King of Number 33
Audio CD | Import
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2012 album from the British Prog Rock band. Written by Andy Ditchfield and Tony Wright, King of Number 33 centers around the 27 minute epic title track 'King of Number 33'. The six chapter long song describes the downfall of a local eccentric from singer Tony Wright's childhood, arising from the lunatic's obsession with busses and past Kings and Queens of England. To this tale, Andy Ditchfield applies his broad musical palette. The album features a vocal guest appearance by no other than the biggest mid-1980's teen idol Nik Kershaw('Wouldn't It Be Good') on the song 'Memo', the closing track of King of Number 33. Nik is joined by Ainsley Wills, a great friend of the band and one of the North East's finest guitarists. Ainsley lays down the first of two guitar solos in 'Memo'. Earmusic.
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Top customer reviews
“Me and My Downfall” kicks this one right into immediate overdrive, no quarter asked or given. Stubborn, swift and solid like some of the recent PTree material where sweeping keys and menacing guitar snarls, booming bass and the Rogers steamroller elevate the tune to glorious heights, with dejected RPWL’s Yogi Lang-like vocals providing the brisk doom and gloom. The dead simple mid-section has the burnt smell of oily turbo charged riffs that can only induce a smile from the most jaded listener. This rocks and rocks well. What an opening salvo!
“Maybe September” is dripping in opaque synth and cello-driven melancholia, intensely autumnal and desolately beautiful. Upon repeated listens, this piece really exudes an incredible emotional intensity, a trembling Tony Wright vocal full of pain and delicate agony with Marillion’s Mark Kelly providing that special classic touch. Take notice of the synth work here, a pure ivory blitzkrieg that is only overtaken by a thrilling axe solo from Ditchfield. Rogers batters this whole into a massive orgasmic oblivion. Phew!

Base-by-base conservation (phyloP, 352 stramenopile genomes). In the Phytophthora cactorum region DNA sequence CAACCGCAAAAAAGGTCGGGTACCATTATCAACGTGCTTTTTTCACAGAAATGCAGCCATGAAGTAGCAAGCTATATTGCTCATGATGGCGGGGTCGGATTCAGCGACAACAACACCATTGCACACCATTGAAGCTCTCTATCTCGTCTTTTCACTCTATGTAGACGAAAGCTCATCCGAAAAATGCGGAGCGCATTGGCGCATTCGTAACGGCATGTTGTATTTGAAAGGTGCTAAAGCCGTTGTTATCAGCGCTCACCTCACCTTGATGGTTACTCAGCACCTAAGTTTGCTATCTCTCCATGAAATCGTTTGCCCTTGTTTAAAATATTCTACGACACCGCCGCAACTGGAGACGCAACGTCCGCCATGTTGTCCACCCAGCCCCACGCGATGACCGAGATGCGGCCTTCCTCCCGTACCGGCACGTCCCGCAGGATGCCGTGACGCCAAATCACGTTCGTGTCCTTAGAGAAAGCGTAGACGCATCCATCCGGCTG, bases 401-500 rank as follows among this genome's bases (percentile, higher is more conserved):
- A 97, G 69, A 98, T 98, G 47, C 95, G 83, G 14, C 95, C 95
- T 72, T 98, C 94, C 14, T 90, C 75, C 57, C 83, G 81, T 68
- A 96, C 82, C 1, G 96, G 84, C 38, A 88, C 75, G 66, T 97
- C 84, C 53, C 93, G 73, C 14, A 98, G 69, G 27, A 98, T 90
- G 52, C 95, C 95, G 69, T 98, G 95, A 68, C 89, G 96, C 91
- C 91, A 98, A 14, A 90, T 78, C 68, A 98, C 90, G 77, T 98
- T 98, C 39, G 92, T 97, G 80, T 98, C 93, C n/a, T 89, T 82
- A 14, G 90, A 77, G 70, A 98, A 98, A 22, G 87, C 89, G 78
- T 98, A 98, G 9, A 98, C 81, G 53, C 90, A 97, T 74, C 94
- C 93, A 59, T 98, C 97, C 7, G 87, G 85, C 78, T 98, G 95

Jude Kelly (Mark’s little daughter?) introduces this monster highlight, with initial techno-like keys evolving into a crunch-guitar riff that explodes into this unreal main melody. Some kind of instrumental multi-tasking on the sensational “Marty and the Magic Goose” from the supremely talented Andy Ditchfield who supplies all the swirling guitar, sinuous bass and whopping keys while Rogers keeps the rock steady. The atmosphere is chaotically controlled within a tight sonic context and its just plain superb.
The bulk of this stupendous album relies on the multi-part epic suite that gives us the title, a colossal adventure that scans the entire spectrum of modern prog, littered with achingly beautiful melodies, deadly choruses, scintillating solos and tremendous vocal work from Tony and Steve Wright, together with Ditchfield all give the arrangements a profound sense of accomplishment. Needless to say once again, Rogers pummels with unabashed gusto, confirming his obvious sense of propulsion.